Photo: Dan. W. Gotshall

A petition for listing the North American green sturgeon (Acipenser medirostris) under the federal Endangered Species Act was submitted by the Center for Biological Diversity, Environmental Protection Information Center, and WaterKeepers Northern California in June 2000. On April 6, 2005 the National Marine Fisheries Service (NMFS) proposed listing the southern population of the green sturgeon, but denied protection for spawning populations of this rare fish in the northern portion of its range, including in the Klamath River Basin. NMFS had previously denied Endangered Species Act listing for the green sturgeon in January 2003. In response to a lawsuit by the Center, EPIC, and the Oregon Natural Resources Council, a federal District Court in March 2004 ruled that the determination was arbitrary and violated the Endangered Species Act by failing to address the decline and loss of sturgeon spawning populations from a significant portion of its former range, and ordered NMFS to publish a new listing determination. A NMFS status review found that two distinct populations of green sturgeon spawn in only three river systems in California and southern Oregon. The southern population is comprised of fish in the San Francisco Bay and Delta that spawn in the Sacramento River basin, and the northern population extends from the Eel River in Humboldt County, California to the Columbia River in Washington. View the CBD press release on the court ruling.

Eight species of sturgeon occur in North America, and four species (as well as one population of the white sturgeon) are already listed as endangered or threatened. If listed, the green sturgeon would join the Shortnose sturgeon, Gulf sturgeon, Pallid sturgeon, Alabama sturgeon, and the Kootenai River population of the white sturgeon on the Endangered Species list. Sturgeon are the largest and possibly the oldest fish found in freshwater. Some white sturgeon have been estimated at 100 years old, and green sturgeon are thought to be able to reach 60-70 years of age.

photo by Daniel GotschallThe green sturgeon is a large, olive green, bony-plated, prehistoric looking fish, with a shovel-like snout and vacuum cleaner-like mouth used to siphon food from the mud. Green sturgeon can reach 7 feet in length and weigh up to 350 pounds. This large anadromous fish ranges from Alaska to Mexico in marine waters and feeds in estuaries and bays from San Francisco Bay to British Columbia. The green sturgeon spawns in fresh water in the mainstem of large rivers.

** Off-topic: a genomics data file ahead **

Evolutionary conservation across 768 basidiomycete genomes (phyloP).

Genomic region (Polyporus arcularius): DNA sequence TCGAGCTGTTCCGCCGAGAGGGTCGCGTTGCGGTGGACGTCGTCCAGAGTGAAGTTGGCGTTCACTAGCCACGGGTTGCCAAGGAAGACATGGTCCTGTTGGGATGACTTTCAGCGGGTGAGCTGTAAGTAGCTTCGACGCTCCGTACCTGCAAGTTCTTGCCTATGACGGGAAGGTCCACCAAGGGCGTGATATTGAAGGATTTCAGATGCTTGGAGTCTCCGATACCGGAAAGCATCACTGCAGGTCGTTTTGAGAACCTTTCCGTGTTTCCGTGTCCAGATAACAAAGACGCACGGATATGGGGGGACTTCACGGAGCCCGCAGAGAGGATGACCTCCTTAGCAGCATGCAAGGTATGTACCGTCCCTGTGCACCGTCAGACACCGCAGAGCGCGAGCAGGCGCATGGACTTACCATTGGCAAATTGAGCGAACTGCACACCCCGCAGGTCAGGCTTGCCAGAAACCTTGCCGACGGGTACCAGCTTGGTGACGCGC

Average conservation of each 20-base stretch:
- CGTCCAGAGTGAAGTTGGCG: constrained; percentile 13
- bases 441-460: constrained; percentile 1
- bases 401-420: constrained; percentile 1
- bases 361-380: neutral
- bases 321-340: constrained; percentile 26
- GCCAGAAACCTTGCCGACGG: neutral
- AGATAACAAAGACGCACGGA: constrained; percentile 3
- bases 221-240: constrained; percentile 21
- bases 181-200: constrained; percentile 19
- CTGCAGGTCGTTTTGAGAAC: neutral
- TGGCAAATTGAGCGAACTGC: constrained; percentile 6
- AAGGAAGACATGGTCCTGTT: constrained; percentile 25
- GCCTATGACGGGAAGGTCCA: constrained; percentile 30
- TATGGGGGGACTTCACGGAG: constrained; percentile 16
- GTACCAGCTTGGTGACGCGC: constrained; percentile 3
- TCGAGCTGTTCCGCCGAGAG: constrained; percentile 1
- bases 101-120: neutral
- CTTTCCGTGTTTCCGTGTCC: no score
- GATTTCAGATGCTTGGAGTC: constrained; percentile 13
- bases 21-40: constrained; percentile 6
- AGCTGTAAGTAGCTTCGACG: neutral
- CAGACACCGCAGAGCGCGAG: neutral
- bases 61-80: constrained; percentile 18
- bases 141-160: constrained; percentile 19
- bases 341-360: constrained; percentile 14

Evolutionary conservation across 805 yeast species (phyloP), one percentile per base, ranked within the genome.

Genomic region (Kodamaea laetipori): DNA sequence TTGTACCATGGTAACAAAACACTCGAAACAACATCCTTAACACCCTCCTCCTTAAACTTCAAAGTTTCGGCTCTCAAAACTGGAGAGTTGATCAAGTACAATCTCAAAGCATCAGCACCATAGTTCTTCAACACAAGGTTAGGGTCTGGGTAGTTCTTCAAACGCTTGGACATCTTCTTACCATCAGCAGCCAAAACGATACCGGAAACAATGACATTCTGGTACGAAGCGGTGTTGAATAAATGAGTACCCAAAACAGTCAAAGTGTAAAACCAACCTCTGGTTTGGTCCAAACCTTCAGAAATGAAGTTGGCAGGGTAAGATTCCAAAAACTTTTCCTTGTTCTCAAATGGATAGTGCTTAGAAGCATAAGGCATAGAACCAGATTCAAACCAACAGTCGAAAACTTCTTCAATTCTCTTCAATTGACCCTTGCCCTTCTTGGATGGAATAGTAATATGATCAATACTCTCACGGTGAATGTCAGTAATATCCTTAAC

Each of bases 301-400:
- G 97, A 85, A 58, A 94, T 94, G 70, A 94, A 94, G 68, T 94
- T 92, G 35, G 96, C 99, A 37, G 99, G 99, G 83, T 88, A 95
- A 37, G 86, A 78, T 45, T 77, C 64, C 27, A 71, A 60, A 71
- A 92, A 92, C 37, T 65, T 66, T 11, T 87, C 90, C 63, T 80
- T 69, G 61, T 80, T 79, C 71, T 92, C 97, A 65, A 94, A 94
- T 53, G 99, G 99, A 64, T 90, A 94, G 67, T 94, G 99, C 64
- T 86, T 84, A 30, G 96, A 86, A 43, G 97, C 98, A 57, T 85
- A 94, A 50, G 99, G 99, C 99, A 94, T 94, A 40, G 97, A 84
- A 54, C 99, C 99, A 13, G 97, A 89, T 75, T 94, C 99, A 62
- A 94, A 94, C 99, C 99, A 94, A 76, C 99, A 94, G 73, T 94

Species Reduced to Three Spawning Populations

The only remaining spawning populations are in the Sacramento and Klamath River basins in California and possibly in the Rogue River in Oregon - rivers that have been extensively dammed, diverted, and polluted. These rivers have flow regimes affected by water projects, limiting suitable spawning conditions for green sturgeon. Increasing urban and agricultural demand for water threatens the future spawning success for the entire species. Sturgeons in general are highly vulnerable to habitat alteration and over-fishing because of their specialized habitat requirements, the long time it takes them to reach breeding maturity, and their sporadic reproductive success.

The southernmost green sturgeon populations occur in California, a region experiencing dramatic declines of its anadromous fishes due to dams, water withdrawals, and habitat alteration. A number of presumed spawning populations of green sturgeon have been lost since the 1960s and 1970s - from the Eel River, South Fork Trinity River, and San Joaquin River. Severe declines of green sturgeon have been noted recently in northern rivers which may have once had spawning populations, such as the Umpqua River in Oregon and the Fraser River in Canada.

It is currently estimated that each of the three known or suspected spawning populations of green sturgeon contain only a few hundred mature females. This is cause for alarm, because with so few females of reproductive age, not only do fish have a hard time finding each other for spawning, but also maintaining minimum population sizes for genetic diversity becomes a concern.

Over-fishing Takes Its Toll

Historic over-fishing was a major cause of decline of the species. There have been some huge catches, such as the 6,000 green sturgeon taken from the Columbia River estuary during a four-day sturgeon fishing season in 1986. The large size and sluggish nature of sturgeons make them easy to net and snag. Present fisheries for green sturgeon continue to deplete a stock of large, old fish that cannot renew itself at current harvest rates. The principal fisheries for green sturgeon are in south coastal Washington and in the nearby Columbia River estuary, yet there is no evidence of sturgeon spawning in that region. These fisheries may depend on sturgeon from California that are attracted to the area for abundant food resources.

Endangered Species Act Protection Needed

A 1992 NMFS status review of the species in California made a "conservative" recommendation that the green sturgeon be regarded as a threatened species. The American Fisheries Society recently reviewed the risk of extinction for marine fish in North American waters and determined that the green sturgeon is endangered, noting an 88% decline in most of its range. The green sturgeon clearly warrants prompt listing as an endangered or threatened species under the Endangered Species Act.

graphic Andrew Rodman ©2002
March 6, 2006
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